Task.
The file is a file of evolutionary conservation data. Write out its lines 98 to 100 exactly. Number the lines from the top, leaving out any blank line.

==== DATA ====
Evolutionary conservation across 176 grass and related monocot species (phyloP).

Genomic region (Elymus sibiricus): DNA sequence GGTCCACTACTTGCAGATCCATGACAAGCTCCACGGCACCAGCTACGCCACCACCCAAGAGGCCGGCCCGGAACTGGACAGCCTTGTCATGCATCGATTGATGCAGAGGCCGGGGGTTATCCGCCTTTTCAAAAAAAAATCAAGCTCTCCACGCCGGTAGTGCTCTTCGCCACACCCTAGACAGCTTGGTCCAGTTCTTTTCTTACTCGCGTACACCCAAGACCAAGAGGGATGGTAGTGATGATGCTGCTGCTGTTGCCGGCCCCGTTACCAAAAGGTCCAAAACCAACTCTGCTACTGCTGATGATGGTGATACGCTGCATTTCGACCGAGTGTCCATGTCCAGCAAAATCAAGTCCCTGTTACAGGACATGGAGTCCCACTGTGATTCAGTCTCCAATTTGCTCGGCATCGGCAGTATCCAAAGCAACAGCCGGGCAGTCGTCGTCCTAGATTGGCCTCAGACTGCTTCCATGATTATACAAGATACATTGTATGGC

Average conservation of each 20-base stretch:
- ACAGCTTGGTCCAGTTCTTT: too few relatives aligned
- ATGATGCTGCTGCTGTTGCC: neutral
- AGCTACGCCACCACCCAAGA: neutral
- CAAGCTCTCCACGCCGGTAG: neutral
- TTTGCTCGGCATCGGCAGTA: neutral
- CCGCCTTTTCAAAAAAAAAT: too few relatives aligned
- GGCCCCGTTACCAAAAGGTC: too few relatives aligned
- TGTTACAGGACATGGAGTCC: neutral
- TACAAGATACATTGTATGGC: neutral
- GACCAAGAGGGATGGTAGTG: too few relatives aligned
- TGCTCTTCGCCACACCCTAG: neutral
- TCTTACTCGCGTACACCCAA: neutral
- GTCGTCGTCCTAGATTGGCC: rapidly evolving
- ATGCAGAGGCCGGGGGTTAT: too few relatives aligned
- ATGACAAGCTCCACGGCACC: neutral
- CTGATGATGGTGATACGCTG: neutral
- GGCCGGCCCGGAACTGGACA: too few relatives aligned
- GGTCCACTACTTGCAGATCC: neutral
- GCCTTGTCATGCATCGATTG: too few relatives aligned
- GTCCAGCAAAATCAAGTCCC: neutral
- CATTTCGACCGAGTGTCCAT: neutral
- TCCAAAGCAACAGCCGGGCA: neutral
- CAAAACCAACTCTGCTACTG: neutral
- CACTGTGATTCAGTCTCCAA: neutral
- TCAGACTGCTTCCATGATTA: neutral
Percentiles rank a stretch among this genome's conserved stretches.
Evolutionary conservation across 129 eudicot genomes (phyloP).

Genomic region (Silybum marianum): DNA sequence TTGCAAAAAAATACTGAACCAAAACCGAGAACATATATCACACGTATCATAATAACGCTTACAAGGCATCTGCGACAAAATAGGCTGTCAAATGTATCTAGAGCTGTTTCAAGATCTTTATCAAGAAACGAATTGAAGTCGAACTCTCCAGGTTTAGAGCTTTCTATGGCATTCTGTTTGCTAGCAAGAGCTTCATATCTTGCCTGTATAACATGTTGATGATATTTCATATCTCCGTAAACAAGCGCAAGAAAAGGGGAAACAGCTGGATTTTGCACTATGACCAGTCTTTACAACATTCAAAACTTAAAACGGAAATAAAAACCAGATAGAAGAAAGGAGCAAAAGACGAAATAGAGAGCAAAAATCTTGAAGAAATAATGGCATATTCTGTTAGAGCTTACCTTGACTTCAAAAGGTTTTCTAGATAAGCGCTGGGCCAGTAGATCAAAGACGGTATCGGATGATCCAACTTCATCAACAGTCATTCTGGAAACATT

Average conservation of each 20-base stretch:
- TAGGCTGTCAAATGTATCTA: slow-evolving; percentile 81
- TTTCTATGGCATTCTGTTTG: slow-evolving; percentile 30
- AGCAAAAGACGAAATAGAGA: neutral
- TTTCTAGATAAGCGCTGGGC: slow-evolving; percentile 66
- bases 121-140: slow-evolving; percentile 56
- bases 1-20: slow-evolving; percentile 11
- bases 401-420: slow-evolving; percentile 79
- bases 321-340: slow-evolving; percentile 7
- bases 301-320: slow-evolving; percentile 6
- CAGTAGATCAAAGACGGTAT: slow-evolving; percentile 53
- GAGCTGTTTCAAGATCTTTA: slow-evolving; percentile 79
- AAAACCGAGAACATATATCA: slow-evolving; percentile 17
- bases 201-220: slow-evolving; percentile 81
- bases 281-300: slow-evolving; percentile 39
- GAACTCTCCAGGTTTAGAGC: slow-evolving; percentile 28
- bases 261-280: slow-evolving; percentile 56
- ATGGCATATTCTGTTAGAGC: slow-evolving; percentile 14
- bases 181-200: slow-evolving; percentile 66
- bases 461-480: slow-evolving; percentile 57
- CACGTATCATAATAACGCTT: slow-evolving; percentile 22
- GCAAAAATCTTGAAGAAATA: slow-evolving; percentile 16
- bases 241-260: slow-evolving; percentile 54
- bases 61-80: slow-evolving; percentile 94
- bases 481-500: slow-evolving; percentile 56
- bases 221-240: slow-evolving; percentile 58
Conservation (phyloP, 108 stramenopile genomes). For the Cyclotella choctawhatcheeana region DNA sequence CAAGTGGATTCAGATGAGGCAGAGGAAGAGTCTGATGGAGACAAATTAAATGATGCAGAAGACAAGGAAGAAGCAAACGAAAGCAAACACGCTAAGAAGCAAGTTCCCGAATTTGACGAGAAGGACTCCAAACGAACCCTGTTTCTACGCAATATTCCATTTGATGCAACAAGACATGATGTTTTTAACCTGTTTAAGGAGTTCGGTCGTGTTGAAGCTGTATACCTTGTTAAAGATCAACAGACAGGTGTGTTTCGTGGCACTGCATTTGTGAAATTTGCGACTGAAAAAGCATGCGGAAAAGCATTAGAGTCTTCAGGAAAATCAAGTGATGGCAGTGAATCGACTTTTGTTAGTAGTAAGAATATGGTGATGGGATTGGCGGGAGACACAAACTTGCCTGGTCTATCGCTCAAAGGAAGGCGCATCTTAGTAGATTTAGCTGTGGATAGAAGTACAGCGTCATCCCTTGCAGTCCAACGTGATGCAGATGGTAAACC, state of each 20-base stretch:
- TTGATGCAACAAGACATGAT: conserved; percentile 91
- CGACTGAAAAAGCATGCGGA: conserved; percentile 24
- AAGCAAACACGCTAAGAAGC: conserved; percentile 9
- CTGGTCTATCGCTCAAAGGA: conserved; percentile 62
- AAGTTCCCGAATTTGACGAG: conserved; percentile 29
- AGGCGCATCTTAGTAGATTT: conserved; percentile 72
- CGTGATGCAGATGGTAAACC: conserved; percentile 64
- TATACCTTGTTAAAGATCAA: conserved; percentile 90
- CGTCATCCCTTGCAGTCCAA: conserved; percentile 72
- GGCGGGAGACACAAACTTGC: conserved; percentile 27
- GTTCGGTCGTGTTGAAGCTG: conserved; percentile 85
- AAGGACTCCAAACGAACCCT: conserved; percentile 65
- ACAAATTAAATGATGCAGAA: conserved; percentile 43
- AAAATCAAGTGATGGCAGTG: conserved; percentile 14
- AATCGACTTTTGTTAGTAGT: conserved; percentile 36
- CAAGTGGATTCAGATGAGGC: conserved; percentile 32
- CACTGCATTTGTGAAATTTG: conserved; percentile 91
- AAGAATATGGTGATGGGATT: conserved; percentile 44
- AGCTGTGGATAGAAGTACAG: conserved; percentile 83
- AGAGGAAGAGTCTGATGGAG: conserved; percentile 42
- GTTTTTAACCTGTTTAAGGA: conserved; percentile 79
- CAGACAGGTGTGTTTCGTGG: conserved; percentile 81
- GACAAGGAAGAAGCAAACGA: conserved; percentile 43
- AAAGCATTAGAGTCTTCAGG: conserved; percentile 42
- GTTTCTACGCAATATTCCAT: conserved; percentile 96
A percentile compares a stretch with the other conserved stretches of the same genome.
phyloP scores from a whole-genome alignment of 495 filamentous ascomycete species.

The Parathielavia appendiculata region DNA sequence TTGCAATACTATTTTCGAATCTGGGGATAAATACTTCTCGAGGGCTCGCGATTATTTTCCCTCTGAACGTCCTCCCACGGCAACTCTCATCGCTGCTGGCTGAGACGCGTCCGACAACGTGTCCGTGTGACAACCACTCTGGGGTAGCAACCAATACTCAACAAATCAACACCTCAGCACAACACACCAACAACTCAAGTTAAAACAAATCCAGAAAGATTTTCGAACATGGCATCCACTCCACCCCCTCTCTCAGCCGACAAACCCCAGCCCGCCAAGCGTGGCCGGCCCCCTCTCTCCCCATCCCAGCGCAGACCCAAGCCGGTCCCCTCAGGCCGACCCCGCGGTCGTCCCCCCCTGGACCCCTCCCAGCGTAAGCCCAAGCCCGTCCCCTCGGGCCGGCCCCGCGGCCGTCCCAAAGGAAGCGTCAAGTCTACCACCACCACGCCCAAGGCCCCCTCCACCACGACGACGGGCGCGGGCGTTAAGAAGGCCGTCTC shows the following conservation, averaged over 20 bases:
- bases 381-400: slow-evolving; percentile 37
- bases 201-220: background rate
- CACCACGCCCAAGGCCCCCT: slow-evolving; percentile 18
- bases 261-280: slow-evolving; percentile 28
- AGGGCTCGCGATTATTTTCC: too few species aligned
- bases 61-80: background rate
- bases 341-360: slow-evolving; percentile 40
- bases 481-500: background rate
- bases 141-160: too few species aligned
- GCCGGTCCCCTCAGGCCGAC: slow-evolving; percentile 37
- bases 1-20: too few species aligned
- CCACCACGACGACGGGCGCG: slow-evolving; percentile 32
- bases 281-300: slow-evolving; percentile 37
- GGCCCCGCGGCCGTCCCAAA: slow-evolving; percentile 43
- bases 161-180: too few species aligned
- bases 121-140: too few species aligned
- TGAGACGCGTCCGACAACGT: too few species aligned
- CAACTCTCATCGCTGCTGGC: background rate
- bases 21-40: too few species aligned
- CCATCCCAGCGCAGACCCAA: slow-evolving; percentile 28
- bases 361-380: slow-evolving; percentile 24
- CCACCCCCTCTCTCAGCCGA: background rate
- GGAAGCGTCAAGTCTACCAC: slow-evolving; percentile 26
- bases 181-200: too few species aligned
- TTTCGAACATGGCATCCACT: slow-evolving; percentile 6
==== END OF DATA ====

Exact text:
- CCACCACGACGACGGGCGCG: slow-evolving; percentile 32
- bases 281-300: slow-evolving; percentile 37
- GGCCCCGCGGCCGTCCCAAA: slow-evolving; percentile 43